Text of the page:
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NCSE's executive director Eugenie C. Scott is among the Scientific American 10 for 2009, described by the magazine in its June 2009 issue as "researchers, politicians, business executives and philanthropists who have recently demonstrated outstanding commitment to assuring that the benefits of new technologies and knowledge will accrue to humanity."
Among those honored in 2009 by the American Institute for Biological Sciences for their outstanding contributions to the biological sciences were three members of NCSE.
NCSE recently offered its advice on ways the federal government can promote and protect scientific integrity.
A teacher's description of creationism as "superstitious nonsense" was ruled to violate the Establishment Clause of the First Amendment by a federal judge in a decision in C. F. et al. v. Capistrano Unified School District et al., issued on May 1, 2009.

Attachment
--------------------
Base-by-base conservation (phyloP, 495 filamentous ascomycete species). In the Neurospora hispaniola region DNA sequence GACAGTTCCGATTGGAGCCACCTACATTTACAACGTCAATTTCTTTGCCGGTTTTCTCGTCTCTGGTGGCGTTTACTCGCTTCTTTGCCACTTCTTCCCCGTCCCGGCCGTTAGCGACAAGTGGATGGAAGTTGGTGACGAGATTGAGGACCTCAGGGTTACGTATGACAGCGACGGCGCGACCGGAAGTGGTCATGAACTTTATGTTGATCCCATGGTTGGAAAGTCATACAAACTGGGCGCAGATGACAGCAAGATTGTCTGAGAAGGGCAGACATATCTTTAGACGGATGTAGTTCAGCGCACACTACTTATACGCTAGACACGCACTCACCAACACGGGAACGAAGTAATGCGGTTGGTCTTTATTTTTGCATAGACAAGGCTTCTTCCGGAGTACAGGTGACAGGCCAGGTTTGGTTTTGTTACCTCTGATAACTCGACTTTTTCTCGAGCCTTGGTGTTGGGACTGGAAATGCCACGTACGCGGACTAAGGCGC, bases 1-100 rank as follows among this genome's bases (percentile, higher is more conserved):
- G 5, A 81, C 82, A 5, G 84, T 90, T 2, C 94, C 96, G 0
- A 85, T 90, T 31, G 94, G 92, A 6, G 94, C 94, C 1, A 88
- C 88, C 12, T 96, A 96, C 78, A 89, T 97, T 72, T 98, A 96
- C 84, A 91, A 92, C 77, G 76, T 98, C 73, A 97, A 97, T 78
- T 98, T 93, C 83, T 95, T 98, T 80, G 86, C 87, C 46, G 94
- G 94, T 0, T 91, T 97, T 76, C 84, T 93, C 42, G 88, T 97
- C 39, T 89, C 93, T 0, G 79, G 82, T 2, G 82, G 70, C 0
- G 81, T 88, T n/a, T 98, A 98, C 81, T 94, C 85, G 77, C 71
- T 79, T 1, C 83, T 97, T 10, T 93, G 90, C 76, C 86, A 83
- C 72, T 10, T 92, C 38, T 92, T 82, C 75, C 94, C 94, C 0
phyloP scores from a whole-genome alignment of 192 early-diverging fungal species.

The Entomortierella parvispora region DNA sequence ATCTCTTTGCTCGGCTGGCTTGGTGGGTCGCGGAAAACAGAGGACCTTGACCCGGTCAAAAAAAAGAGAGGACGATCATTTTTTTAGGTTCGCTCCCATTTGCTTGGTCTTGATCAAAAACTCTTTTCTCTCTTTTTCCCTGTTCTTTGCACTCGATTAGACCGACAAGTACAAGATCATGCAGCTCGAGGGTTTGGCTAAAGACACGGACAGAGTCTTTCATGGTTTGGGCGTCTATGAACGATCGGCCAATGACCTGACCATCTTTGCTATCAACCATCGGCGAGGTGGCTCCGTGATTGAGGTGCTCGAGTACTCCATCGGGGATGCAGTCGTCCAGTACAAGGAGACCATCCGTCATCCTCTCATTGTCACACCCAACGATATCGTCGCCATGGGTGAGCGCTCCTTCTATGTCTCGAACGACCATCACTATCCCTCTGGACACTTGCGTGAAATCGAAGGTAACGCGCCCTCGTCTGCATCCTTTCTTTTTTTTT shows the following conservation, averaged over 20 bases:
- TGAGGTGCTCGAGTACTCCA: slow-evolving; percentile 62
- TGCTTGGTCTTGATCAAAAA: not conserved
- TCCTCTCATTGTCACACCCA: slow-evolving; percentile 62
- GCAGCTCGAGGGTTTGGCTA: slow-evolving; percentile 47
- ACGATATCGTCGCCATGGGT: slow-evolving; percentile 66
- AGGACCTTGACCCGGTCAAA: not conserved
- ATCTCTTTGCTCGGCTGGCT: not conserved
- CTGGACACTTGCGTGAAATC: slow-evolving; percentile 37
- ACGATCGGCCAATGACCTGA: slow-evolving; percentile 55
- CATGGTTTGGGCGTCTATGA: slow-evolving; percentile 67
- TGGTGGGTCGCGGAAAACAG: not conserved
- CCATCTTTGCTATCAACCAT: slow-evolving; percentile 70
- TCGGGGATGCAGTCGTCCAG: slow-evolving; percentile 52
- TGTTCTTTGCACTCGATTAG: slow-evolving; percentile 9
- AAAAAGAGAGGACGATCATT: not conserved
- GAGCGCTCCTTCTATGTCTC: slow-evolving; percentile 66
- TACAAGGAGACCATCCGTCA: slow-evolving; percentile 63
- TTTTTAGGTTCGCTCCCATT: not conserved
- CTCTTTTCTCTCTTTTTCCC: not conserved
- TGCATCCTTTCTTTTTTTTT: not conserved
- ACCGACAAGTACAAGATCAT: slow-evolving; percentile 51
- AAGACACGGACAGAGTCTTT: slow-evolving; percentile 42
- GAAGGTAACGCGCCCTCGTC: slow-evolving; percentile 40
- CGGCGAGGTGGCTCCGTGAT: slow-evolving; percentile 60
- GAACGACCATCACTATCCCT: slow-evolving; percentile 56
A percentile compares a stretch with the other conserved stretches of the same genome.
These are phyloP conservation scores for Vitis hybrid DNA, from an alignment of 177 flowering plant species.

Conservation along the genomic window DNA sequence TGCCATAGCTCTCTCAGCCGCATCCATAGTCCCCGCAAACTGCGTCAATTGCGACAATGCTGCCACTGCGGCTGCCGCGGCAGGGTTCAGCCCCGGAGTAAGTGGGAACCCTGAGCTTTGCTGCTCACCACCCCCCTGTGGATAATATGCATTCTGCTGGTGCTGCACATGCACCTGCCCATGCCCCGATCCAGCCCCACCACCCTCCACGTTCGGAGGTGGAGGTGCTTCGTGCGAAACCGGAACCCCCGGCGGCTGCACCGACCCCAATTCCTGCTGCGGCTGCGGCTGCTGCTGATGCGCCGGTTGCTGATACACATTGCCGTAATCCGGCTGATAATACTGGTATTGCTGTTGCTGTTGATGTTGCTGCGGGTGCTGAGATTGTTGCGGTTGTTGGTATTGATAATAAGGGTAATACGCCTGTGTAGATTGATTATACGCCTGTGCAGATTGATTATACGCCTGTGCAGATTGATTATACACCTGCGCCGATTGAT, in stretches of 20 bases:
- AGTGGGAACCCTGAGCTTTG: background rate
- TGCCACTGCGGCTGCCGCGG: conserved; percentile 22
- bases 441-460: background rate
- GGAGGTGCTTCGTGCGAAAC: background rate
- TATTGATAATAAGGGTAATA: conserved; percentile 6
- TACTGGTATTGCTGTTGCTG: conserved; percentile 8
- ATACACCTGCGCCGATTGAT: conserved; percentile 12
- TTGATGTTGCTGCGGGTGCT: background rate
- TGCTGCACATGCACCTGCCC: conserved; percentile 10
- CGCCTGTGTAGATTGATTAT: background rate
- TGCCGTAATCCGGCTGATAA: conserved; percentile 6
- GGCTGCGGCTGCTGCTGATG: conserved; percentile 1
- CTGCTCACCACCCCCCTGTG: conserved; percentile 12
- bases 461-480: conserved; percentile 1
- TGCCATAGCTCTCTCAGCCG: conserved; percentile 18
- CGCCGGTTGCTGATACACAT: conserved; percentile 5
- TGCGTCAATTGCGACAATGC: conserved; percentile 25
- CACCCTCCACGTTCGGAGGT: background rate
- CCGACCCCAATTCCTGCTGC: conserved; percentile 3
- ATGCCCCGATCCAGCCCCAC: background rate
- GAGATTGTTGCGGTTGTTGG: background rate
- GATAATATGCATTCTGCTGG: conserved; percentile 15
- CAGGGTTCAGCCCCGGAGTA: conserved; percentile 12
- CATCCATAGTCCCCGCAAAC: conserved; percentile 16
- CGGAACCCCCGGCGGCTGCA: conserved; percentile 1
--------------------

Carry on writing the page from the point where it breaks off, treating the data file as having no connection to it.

With the close of the regular legislative session in Florida on May 1, 2009, Senate Bill 2396 apparently died in committee. If enacted, the bill would have amended a section of Florida law to require "[a] thorough presentation and critical analysis of the scientific theory of evolution."
Answers in Genesis and Creation Ministries International have agreed to settle their legal dispute, issuing a joint statement reading, "Each ministry is now focused on its respective mission, having put this dispute behind them."